You should see a JSON response listing both the coffee options you just added

Get a coffee by ID

curl -H "Accept: application/json" $VM_IP:8080/javaee-cafe/rest/coffees/1

Delete a coffee by ID

curl -X DELETE $VM_IP:8080/javaee-cafe/rest/coffees/1
curl -H "Accept: application/json" $VM_IP:8080/javaee-cafe/rest/coffees

Notice that cappuccino is now deleted

Clean up resources

Once you are done exploring the application, you can delete the resources. Since we used a resource group, it's easy executing a single command.

Please be aware that this will delete all the resources in the group which includes the ones you created as part of the tutorial (VM, Postgres etc.) as well as any other service instances you might have if you used an already existing resource group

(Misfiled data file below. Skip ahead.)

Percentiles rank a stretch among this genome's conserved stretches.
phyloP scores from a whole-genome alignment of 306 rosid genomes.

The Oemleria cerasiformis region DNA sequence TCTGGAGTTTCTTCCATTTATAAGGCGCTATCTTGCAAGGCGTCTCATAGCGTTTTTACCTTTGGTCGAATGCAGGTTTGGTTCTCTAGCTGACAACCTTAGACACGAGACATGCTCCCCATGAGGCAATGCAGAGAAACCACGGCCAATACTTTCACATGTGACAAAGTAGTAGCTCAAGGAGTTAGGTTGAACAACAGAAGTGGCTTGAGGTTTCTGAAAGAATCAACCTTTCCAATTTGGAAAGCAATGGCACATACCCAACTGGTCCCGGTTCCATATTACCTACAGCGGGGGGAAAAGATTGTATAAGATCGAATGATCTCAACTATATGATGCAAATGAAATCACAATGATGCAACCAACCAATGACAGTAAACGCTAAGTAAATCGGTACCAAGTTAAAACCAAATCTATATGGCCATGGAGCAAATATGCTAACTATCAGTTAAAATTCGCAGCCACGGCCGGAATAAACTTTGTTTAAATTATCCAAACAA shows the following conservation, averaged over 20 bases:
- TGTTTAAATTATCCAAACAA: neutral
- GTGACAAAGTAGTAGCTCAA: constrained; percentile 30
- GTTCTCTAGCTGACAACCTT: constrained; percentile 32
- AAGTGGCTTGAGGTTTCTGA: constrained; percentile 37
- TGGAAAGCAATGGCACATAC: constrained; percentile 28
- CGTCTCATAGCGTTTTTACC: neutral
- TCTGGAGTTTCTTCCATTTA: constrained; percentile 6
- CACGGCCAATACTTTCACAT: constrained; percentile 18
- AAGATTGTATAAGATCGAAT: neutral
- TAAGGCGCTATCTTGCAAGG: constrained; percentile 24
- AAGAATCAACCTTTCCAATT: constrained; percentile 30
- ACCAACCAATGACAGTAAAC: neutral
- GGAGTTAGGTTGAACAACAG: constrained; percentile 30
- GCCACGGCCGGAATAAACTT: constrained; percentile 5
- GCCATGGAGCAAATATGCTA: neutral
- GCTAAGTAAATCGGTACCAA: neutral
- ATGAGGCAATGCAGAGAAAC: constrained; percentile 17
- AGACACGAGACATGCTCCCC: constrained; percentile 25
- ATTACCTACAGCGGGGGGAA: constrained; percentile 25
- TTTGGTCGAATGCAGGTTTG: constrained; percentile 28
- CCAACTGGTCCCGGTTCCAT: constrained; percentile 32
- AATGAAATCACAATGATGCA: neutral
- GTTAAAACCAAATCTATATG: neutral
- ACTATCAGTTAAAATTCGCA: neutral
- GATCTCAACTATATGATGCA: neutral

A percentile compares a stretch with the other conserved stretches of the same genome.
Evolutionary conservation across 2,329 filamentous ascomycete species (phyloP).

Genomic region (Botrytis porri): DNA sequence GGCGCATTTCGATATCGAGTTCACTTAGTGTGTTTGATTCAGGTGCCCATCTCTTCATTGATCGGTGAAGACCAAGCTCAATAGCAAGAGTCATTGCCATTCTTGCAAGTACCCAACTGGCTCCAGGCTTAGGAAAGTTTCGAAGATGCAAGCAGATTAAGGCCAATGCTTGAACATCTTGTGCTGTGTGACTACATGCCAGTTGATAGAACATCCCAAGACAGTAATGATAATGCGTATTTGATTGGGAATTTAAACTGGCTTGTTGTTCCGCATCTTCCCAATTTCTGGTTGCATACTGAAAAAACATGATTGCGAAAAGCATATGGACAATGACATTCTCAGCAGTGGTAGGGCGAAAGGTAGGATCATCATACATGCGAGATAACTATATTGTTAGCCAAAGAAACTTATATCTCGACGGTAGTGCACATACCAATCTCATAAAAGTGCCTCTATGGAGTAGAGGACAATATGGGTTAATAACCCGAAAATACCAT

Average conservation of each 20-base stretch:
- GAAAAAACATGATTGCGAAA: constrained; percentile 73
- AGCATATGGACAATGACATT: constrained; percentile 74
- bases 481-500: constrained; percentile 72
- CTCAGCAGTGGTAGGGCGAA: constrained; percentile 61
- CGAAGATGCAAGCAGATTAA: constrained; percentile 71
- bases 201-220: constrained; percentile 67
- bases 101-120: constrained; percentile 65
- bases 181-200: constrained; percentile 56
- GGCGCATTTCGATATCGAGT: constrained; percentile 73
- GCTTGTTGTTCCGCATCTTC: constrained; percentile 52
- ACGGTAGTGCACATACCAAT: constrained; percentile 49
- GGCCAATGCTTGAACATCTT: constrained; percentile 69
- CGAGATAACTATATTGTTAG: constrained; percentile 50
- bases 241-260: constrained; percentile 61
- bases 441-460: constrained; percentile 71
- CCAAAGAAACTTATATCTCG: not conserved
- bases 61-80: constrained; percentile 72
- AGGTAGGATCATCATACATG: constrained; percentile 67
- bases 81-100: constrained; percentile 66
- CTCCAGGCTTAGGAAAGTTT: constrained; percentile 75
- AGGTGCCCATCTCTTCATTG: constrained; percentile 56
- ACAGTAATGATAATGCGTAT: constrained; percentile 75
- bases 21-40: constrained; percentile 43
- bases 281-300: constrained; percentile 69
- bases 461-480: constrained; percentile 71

az group delete --name $AZURE_RESOURCE_GROUP_NAME


You learned how to deploy a Java EE application to Azure using an app server deployed to a Virtual Machine along with a managed database offering for long term persistence.

As mentioned earlier, each option comes with its own pros and cons. In this case, you have complete control over your application, its deployment infrastructure, the way you scale it, etc. On the other hand, remember that managing the infrastructure, sizing it for your application, securing it, etc. is a set of responsibilities that you have to take on along with delivering core business value as a part of the app functionality.

The next part will dive into how to use a Docker container platform to deploy your Java EE applications. Stay tuned!



Abhishek Gupta
Microsoft Azure

Principal Developer Advocate at AWS | I ❤️ Databases, Go, Kubernetes